Part 1 – The Luddite

            “He’s such a codger.”

            As he entered Lecture Hall 47, Jason Ramos squinted at his friend. “Codger? Who talks like that anymore?”

            “Sorry, Jason. Shall I put it in simple speak so even you can understand?” The student wore the school’s red-and-gold varsity jacket for the basketball team. He tugged at his MUSE wire and dislodged it from his left ear, cutting himself off a device implanted at the base of his skull. He bent down to Jason’s level as if speaking to a small child rather than a fellow undergrad. “Dr. Vellion is an old grump who refuses to change with the times.”

            “I do comprehend the word’s meaning, Chad. Jeez!” Jason stopped at the professor’s desk and ran a hand through his hair.

            “I mean, have you listened to him rail against our reliance on technology? Every other day, it’s ‘Social media is bad’ or ‘Take that phone out of your face and read a book!’ It’s like he’s never seen a piece of tech he hasn’t hated. You know what I mean? C’mon. He’s stuck in the past. You know it. I know it. And we’re wasting our time in this stupid history class. ‘Those who do not learn history are doomed to repeat it.’ Can you come up with a more clichéd quote? If you really don’t want to repeat history, why do you say the same thing every week?”

            A briefcase clicked open behind Chad. “Thank you for that frank appraisal of my teaching, Mr. Rodgers. Perhaps you’ll find your dorm room more to your liking.”

            Chad turned to face his college professor. Dr. Vellion stood no more than five feet tall in a tweed jacket. The thin white hairs struggling to cover his scalp stood up on end at the slightest of breezes. With arms crossed, the lecturer stared up at his student awaiting a response.

            “Y’know, I am a little behind on my gaming.” Chad grinned as Dr. Vellion’s assured smile faltered. “As Henry Ford said, ‘History is bunk.’”

            “A frequently misquoted, misapplied saying. Something you would realize if you actually paid attention to history. But if you prefer to waste your life away with your butt planted in front of a monitor, you must make that determination for yourself, Mr. Rodgers.” The history lecturer pulled out a stack of papers from his briefcase. “If you wish to leave my lecture hall, feel free to do so. Realize, however, that your actions here will have consequences later.”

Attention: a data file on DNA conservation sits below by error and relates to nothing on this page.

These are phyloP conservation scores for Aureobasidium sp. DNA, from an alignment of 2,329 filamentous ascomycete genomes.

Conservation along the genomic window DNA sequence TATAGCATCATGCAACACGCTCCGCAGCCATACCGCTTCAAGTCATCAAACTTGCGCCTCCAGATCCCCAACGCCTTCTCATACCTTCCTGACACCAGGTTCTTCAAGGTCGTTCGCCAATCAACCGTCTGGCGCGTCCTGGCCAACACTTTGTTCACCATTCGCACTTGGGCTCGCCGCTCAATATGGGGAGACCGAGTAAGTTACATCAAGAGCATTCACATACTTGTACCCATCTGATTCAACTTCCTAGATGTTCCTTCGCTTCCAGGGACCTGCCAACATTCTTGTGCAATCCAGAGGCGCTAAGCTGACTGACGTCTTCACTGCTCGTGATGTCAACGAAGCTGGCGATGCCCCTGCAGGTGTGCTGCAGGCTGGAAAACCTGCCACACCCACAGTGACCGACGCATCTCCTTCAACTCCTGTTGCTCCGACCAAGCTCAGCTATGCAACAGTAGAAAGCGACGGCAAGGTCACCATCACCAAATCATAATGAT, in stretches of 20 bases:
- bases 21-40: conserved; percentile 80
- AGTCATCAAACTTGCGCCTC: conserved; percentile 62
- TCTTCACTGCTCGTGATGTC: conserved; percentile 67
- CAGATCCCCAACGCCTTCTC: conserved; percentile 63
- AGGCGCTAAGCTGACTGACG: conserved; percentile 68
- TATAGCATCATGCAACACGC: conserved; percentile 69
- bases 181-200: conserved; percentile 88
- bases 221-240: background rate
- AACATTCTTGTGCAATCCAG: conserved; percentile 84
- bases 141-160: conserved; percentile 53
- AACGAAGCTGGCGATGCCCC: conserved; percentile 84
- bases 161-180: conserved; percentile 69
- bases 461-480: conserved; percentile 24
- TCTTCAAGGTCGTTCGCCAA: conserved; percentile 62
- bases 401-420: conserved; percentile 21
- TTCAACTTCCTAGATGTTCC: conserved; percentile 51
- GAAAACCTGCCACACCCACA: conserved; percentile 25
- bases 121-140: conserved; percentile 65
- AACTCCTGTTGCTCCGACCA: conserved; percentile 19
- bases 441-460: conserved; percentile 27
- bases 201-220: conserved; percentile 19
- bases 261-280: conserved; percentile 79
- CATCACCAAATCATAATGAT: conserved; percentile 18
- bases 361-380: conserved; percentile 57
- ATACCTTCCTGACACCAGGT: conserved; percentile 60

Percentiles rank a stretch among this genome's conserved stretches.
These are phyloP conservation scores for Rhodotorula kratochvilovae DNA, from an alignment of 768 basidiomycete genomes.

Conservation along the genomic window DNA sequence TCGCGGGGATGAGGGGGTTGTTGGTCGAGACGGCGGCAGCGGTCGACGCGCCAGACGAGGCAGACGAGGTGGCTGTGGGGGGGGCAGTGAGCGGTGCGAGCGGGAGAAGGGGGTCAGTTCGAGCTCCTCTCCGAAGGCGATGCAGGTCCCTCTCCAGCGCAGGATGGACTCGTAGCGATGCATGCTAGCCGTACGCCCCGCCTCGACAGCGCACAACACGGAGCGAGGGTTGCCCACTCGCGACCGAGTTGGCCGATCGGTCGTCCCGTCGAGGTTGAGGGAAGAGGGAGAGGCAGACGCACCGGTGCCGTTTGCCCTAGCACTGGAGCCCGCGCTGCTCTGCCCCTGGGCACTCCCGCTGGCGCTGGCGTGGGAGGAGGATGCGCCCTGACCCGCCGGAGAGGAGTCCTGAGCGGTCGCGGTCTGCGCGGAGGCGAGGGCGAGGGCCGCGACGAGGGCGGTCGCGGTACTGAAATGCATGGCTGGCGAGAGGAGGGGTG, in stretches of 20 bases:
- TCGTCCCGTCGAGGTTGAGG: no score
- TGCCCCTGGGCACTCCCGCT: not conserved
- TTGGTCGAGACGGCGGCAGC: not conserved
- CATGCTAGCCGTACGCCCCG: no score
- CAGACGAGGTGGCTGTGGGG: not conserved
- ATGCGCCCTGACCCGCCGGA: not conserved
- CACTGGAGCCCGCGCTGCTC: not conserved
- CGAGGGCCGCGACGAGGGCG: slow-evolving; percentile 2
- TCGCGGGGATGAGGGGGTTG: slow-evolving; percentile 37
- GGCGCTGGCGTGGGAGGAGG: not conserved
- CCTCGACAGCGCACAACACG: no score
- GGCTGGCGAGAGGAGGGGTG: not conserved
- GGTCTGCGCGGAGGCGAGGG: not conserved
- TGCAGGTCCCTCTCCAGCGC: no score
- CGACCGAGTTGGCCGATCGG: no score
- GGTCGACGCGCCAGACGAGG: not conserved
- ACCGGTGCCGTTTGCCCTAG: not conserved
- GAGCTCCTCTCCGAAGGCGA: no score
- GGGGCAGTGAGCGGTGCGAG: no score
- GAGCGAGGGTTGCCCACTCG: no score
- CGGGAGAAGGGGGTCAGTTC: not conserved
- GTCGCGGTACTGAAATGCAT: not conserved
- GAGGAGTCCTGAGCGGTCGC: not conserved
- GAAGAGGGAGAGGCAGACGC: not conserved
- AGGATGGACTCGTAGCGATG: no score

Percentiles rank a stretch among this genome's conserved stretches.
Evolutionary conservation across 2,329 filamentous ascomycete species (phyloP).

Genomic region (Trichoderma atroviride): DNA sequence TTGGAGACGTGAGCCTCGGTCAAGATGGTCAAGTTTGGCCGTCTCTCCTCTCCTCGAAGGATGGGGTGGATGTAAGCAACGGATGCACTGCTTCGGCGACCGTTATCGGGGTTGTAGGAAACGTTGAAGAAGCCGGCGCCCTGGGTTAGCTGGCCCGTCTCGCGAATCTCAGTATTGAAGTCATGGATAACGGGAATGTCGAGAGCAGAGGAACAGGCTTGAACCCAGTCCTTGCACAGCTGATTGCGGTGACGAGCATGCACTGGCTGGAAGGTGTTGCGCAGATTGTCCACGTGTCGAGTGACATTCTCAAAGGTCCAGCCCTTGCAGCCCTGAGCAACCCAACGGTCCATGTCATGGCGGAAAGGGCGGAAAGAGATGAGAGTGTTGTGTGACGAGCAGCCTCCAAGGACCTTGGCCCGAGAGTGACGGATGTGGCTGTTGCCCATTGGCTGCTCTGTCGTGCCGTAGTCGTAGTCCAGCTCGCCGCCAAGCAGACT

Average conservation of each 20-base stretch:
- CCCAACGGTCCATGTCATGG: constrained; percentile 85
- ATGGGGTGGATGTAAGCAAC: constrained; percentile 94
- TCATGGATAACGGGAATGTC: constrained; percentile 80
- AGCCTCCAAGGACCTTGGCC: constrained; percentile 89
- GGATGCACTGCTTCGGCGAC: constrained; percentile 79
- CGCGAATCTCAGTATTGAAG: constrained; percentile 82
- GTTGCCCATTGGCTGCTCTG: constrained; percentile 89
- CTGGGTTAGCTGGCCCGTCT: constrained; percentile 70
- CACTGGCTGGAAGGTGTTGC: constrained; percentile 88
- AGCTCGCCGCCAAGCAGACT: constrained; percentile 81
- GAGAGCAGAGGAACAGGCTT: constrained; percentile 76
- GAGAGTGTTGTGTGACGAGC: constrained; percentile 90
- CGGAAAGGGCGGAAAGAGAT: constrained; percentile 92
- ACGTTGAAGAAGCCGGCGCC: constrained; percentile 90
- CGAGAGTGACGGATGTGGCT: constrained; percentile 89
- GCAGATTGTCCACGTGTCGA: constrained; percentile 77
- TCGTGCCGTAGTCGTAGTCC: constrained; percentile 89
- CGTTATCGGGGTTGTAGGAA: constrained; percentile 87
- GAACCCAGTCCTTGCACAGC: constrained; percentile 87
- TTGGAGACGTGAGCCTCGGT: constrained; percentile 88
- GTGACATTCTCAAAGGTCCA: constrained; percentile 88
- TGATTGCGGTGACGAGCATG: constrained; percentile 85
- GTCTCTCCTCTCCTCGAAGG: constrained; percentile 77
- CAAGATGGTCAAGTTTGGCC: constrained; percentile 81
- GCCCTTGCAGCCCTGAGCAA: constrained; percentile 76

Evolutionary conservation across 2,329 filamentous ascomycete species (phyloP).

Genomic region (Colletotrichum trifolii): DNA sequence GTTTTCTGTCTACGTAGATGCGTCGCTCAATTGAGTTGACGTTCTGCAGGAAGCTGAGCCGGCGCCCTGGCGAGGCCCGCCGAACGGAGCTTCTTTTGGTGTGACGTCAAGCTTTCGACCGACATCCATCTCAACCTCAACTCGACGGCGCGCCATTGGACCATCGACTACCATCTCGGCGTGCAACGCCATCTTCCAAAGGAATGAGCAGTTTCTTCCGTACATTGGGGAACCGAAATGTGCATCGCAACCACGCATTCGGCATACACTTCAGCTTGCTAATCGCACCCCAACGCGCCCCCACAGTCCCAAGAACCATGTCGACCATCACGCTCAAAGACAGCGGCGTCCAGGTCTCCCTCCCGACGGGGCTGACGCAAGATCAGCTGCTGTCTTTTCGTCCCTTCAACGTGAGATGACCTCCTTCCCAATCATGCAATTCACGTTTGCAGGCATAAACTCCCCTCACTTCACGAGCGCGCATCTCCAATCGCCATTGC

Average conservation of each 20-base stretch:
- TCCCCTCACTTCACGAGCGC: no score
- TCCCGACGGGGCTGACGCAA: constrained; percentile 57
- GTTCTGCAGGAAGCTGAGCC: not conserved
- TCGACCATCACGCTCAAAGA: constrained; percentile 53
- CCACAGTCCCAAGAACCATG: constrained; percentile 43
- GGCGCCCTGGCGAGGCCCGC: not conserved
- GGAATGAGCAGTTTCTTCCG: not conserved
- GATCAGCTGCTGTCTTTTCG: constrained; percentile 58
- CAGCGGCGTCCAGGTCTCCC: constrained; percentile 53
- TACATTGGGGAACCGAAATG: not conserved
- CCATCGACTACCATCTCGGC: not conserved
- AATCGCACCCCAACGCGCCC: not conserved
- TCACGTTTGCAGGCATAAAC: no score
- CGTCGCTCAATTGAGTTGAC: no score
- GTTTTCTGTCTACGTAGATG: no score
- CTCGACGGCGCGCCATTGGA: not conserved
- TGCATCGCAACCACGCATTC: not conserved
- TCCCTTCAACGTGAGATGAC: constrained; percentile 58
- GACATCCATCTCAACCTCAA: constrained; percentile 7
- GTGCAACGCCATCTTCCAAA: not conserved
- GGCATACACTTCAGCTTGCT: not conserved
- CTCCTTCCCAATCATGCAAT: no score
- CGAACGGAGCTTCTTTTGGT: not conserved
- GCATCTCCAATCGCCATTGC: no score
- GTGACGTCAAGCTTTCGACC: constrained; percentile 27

Chad chuckled. “Can you believe this fool? A monitor? Could he be more out of touch? Come on, Jason, let’s go.”

            Chad stuffed the MUSE wire’s auditory stimulator back into his ear and walked toward the door. Jason took a step to follow his friend, but he stopped to glance back at his professor. He gulped as he watched Dr. Vellion slam his stack of lecture notes against the top of his desk to straighten them. His eyes darted from Chad’s retreat to the remaining students occupying their desks.

            “Mr. Ramos, either take your seat or clear out. Either way, the spot in front of the blackboard is mine to command.”

            His mind flashing to the academic scholarship that made his education possible, Jason made for the third row, plopped down his backpack, and withdrew a red notebook. With a pencil at the ready, he opened the notebook to a blank page. To either side of the young man, most of Dr. Vellion’s other students made similar preparations. A few in the back of the lecture hall, however, spent the duration of the professor’s explanation of the Battle at Gettysburg with MUSE wires plugged into their ears. From the professor’s perspective, technology had advanced too far. People’s willingness to implant devices into their bodies made him shiver, but this new generation thought little of the consequences to progress. Their heads bobbed to the beat of music only they could hear.